We are now right in the middle of migration season here in Costa Rica. Most migrants are from the north, including a grand total of 40 warblers. Some 16 of these are either casual or rare visitors to our area but species such as Tennessee Warbler, Chestnut-sided Warbler, Yellow Warbler and Wilson’s Warbler are always easily found.
By contrast the beautiful Prothonotary Warbler (Protonotaria citrea) can be seen most years but only with a little luck. It’s guaranteed to take your breath away if you get a close look. Larry and I, together with Dutch visitor Gijs, found the male pictured below in its typical environment, close to water, down at the Angostura Dam that holds back the mighty Río Reventazón:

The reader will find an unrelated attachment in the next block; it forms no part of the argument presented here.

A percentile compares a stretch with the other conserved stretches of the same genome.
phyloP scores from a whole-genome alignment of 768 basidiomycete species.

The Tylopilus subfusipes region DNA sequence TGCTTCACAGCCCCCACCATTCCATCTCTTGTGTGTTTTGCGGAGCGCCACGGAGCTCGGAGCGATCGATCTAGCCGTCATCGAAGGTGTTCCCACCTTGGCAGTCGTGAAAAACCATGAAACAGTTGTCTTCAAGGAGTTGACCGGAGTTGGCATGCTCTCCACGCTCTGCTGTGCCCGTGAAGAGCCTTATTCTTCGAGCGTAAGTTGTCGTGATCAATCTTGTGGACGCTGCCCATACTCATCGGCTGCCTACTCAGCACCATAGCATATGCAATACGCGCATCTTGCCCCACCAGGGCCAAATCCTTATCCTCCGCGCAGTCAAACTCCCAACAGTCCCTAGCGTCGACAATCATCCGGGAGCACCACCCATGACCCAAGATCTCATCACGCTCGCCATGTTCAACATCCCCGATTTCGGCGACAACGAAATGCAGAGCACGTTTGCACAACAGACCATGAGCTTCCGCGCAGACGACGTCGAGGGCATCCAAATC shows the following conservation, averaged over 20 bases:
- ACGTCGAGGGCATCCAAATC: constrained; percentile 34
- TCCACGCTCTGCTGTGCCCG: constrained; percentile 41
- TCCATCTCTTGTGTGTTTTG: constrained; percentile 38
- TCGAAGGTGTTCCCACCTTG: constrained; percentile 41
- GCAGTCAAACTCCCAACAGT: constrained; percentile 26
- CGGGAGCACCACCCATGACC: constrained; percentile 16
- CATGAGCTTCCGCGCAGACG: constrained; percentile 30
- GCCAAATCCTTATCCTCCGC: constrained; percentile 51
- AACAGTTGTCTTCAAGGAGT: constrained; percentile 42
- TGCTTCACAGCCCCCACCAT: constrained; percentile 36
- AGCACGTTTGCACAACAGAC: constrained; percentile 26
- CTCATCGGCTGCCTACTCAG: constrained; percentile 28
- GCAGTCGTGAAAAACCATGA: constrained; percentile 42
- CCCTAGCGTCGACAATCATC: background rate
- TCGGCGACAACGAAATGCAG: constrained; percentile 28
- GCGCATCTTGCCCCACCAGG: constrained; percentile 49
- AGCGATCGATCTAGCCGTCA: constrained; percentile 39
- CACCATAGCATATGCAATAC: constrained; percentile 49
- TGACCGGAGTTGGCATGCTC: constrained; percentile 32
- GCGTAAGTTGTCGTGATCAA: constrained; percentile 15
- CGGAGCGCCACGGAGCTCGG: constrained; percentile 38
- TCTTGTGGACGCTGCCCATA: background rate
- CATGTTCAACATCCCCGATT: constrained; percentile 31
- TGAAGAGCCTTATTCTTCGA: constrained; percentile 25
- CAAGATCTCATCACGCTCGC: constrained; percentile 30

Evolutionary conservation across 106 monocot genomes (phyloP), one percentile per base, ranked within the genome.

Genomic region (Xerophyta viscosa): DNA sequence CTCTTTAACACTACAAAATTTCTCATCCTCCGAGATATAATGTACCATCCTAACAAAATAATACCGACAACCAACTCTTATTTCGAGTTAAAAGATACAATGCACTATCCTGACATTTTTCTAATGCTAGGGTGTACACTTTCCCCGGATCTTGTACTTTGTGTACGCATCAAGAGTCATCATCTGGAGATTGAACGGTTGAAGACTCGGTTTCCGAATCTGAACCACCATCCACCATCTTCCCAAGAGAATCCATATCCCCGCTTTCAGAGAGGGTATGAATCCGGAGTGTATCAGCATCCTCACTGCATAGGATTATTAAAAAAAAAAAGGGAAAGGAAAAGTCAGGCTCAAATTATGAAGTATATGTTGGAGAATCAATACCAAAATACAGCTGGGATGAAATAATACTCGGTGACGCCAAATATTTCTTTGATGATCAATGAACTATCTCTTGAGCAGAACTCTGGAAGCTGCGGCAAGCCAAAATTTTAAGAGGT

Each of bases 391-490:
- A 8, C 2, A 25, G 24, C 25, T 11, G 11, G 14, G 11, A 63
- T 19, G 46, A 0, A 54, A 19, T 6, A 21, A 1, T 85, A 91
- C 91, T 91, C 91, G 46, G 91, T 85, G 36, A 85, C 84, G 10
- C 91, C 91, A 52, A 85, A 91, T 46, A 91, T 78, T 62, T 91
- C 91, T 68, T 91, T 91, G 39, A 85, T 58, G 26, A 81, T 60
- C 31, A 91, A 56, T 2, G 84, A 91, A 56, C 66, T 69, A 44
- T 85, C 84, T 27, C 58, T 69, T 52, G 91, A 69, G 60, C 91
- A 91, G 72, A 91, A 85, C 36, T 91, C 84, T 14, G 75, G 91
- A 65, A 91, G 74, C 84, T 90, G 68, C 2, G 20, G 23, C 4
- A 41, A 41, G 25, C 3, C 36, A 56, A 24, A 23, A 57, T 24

When it returns to North America the ‘golden swamp warbler”, to give it its former common name, is a cavity-nester, unlike most other warblers. It has appeared in my garden, where I have two very small ponds, in only two of the last 10 years, but I have regularly seen it most years in the vicinity of the lake and swampland formed by the Angostura Dam. Here’s a final pic taken on a former occasion in the non-swamp environment of Santa Rosa de Turrialba: